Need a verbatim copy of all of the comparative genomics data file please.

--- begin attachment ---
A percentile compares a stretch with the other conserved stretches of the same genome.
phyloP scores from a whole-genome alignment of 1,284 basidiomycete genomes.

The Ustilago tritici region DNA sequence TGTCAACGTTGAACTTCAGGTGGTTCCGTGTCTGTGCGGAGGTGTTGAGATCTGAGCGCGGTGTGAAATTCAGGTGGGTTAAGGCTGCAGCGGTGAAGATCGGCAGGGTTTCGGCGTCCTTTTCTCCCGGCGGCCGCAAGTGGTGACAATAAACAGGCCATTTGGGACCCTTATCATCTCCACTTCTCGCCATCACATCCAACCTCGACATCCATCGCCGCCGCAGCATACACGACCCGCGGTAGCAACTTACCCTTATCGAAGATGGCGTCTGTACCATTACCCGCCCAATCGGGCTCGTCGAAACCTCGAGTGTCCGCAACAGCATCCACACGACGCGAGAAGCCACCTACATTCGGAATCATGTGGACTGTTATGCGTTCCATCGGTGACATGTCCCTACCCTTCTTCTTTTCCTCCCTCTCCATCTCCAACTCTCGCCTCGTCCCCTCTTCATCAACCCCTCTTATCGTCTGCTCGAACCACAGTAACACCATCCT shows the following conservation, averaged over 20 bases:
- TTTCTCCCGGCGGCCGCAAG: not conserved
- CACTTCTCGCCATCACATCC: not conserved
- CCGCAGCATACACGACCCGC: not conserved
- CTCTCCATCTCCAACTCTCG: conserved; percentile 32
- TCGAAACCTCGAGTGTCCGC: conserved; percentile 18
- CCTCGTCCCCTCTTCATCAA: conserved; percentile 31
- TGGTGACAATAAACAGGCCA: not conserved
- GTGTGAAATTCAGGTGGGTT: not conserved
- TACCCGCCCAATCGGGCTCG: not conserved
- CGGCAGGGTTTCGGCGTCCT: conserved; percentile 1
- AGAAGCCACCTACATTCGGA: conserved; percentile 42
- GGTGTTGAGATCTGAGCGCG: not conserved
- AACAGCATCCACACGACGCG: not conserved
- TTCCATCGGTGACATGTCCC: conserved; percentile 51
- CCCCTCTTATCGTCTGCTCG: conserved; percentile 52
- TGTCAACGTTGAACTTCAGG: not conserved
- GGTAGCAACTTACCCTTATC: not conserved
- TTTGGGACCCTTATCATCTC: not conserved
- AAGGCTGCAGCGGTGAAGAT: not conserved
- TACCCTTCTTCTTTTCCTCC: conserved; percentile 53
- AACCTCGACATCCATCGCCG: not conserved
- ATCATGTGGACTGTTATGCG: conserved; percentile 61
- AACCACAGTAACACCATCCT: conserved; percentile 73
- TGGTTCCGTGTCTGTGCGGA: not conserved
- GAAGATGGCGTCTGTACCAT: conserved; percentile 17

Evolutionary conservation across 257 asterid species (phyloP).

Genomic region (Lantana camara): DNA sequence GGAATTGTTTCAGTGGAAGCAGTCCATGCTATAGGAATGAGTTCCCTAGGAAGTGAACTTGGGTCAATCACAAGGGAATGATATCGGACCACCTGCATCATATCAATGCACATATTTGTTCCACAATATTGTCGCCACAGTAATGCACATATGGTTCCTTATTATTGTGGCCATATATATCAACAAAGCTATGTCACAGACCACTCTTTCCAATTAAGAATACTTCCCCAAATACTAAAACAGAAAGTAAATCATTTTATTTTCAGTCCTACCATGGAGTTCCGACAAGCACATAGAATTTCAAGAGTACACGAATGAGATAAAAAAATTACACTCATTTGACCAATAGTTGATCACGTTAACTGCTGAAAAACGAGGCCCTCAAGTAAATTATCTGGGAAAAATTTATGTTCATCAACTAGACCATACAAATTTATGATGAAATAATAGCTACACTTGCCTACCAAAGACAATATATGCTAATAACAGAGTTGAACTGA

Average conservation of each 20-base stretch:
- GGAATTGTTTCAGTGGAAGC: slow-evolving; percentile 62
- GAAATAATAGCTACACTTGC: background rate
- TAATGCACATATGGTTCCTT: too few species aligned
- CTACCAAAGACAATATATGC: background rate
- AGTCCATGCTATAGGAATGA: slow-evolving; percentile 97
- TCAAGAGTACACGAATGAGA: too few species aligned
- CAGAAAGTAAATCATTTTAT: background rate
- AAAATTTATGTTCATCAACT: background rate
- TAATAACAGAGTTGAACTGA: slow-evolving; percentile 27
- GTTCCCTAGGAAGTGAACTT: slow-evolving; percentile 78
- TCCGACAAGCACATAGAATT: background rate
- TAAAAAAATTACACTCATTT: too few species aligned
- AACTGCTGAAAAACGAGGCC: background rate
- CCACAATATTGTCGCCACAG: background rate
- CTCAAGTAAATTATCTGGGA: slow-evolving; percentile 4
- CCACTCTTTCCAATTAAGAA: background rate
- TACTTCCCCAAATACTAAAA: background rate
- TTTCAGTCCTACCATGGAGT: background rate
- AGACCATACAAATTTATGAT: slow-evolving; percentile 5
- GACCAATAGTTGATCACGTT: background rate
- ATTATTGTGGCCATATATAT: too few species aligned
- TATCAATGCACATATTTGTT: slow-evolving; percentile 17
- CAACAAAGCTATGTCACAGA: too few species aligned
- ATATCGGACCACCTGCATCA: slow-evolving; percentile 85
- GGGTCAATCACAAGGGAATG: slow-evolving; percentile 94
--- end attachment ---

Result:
A percentile compares a stretch with the other conserved stretches of the same genome.
phyloP scores from a whole-genome alignment of 1,284 basidiomycete genomes.

The Ustilago tritici region DNA sequence TGTCAACGTTGAACTTCAGGTGGTTCCGTGTCTGTGCGGAGGTGTTGAGATCTGAGCGCGGTGTGAAATTCAGGTGGGTTAAGGCTGCAGCGGTGAAGATCGGCAGGGTTTCGGCGTCCTTTTCTCCCGGCGGCCGCAAGTGGTGACAATAAACAGGCCATTTGGGACCCTTATCATCTCCACTTCTCGCCATCACATCCAACCTCGACATCCATCGCCGCCGCAGCATACACGACCCGCGGTAGCAACTTACCCTTATCGAAGATGGCGTCTGTACCATTACCCGCCCAATCGGGCTCGTCGAAACCTCGAGTGTCCGCAACAGCATCCACACGACGCGAGAAGCCACCTACATTCGGAATCATGTGGACTGTTATGCGTTCCATCGGTGACATGTCCCTACCCTTCTTCTTTTCCTCCCTCTCCATCTCCAACTCTCGCCTCGTCCCCTCTTCATCAACCCCTCTTATCGTCTGCTCGAACCACAGTAACACCATCCT shows the following conservation, averaged over 20 bases:
- TTTCTCCCGGCGGCCGCAAG: not conserved
- CACTTCTCGCCATCACATCC: not conserved
- CCGCAGCATACACGACCCGC: not conserved
- CTCTCCATCTCCAACTCTCG: conserved; percentile 32
- TCGAAACCTCGAGTGTCCGC: conserved; percentile 18
- CCTCGTCCCCTCTTCATCAA: conserved; percentile 31
- TGGTGACAATAAACAGGCCA: not conserved
- GTGTGAAATTCAGGTGGGTT: not conserved
- TACCCGCCCAATCGGGCTCG: not conserved
- CGGCAGGGTTTCGGCGTCCT: conserved; percentile 1
- AGAAGCCACCTACATTCGGA: conserved; percentile 42
- GGTGTTGAGATCTGAGCGCG: not conserved
- AACAGCATCCACACGACGCG: not conserved
- TTCCATCGGTGACATGTCCC: conserved; percentile 51
- CCCCTCTTATCGTCTGCTCG: conserved; percentile 52
- TGTCAACGTTGAACTTCAGG: not conserved
- GGTAGCAACTTACCCTTATC: not conserved
- TTTGGGACCCTTATCATCTC: not conserved
- AAGGCTGCAGCGGTGAAGAT: not conserved
- TACCCTTCTTCTTTTCCTCC: conserved; percentile 53
- AACCTCGACATCCATCGCCG: not conserved
- ATCATGTGGACTGTTATGCG: conserved; percentile 61
- AACCACAGTAACACCATCCT: conserved; percentile 73
- TGGTTCCGTGTCTGTGCGGA: not conserved
- GAAGATGGCGTCTGTACCAT: conserved; percentile 17

Evolutionary conservation across 257 asterid species (phyloP).

Genomic region (Lantana camara): DNA sequence GGAATTGTTTCAGTGGAAGCAGTCCATGCTATAGGAATGAGTTCCCTAGGAAGTGAACTTGGGTCAATCACAAGGGAATGATATCGGACCACCTGCATCATATCAATGCACATATTTGTTCCACAATATTGTCGCCACAGTAATGCACATATGGTTCCTTATTATTGTGGCCATATATATCAACAAAGCTATGTCACAGACCACTCTTTCCAATTAAGAATACTTCCCCAAATACTAAAACAGAAAGTAAATCATTTTATTTTCAGTCCTACCATGGAGTTCCGACAAGCACATAGAATTTCAAGAGTACACGAATGAGATAAAAAAATTACACTCATTTGACCAATAGTTGATCACGTTAACTGCTGAAAAACGAGGCCCTCAAGTAAATTATCTGGGAAAAATTTATGTTCATCAACTAGACCATACAAATTTATGATGAAATAATAGCTACACTTGCCTACCAAAGACAATATATGCTAATAACAGAGTTGAACTGA

Average conservation of each 20-base stretch:
- GGAATTGTTTCAGTGGAAGC: slow-evolving; percentile 62
- GAAATAATAGCTACACTTGC: background rate
- TAATGCACATATGGTTCCTT: too few species aligned
- CTACCAAAGACAATATATGC: background rate
- AGTCCATGCTATAGGAATGA: slow-evolving; percentile 97
- TCAAGAGTACACGAATGAGA: too few species aligned
- CAGAAAGTAAATCATTTTAT: background rate
- AAAATTTATGTTCATCAACT: background rate
- TAATAACAGAGTTGAACTGA: slow-evolving; percentile 27
- GTTCCCTAGGAAGTGAACTT: slow-evolving; percentile 78
- TCCGACAAGCACATAGAATT: background rate
- TAAAAAAATTACACTCATTT: too few species aligned
- AACTGCTGAAAAACGAGGCC: background rate
- CCACAATATTGTCGCCACAG: background rate
- CTCAAGTAAATTATCTGGGA: slow-evolving; percentile 4
- CCACTCTTTCCAATTAAGAA: background rate
- TACTTCCCCAAATACTAAAA: background rate
- TTTCAGTCCTACCATGGAGT: background rate
- AGACCATACAAATTTATGAT: slow-evolving; percentile 5
- GACCAATAGTTGATCACGTT: background rate
- ATTATTGTGGCCATATATAT: too few species aligned
- TATCAATGCACATATTTGTT: slow-evolving; percentile 17
- CAACAAAGCTATGTCACAGA: too few species aligned
- ATATCGGACCACCTGCATCA: slow-evolving; percentile 85
- GGGTCAATCACAAGGGAATG: slow-evolving; percentile 94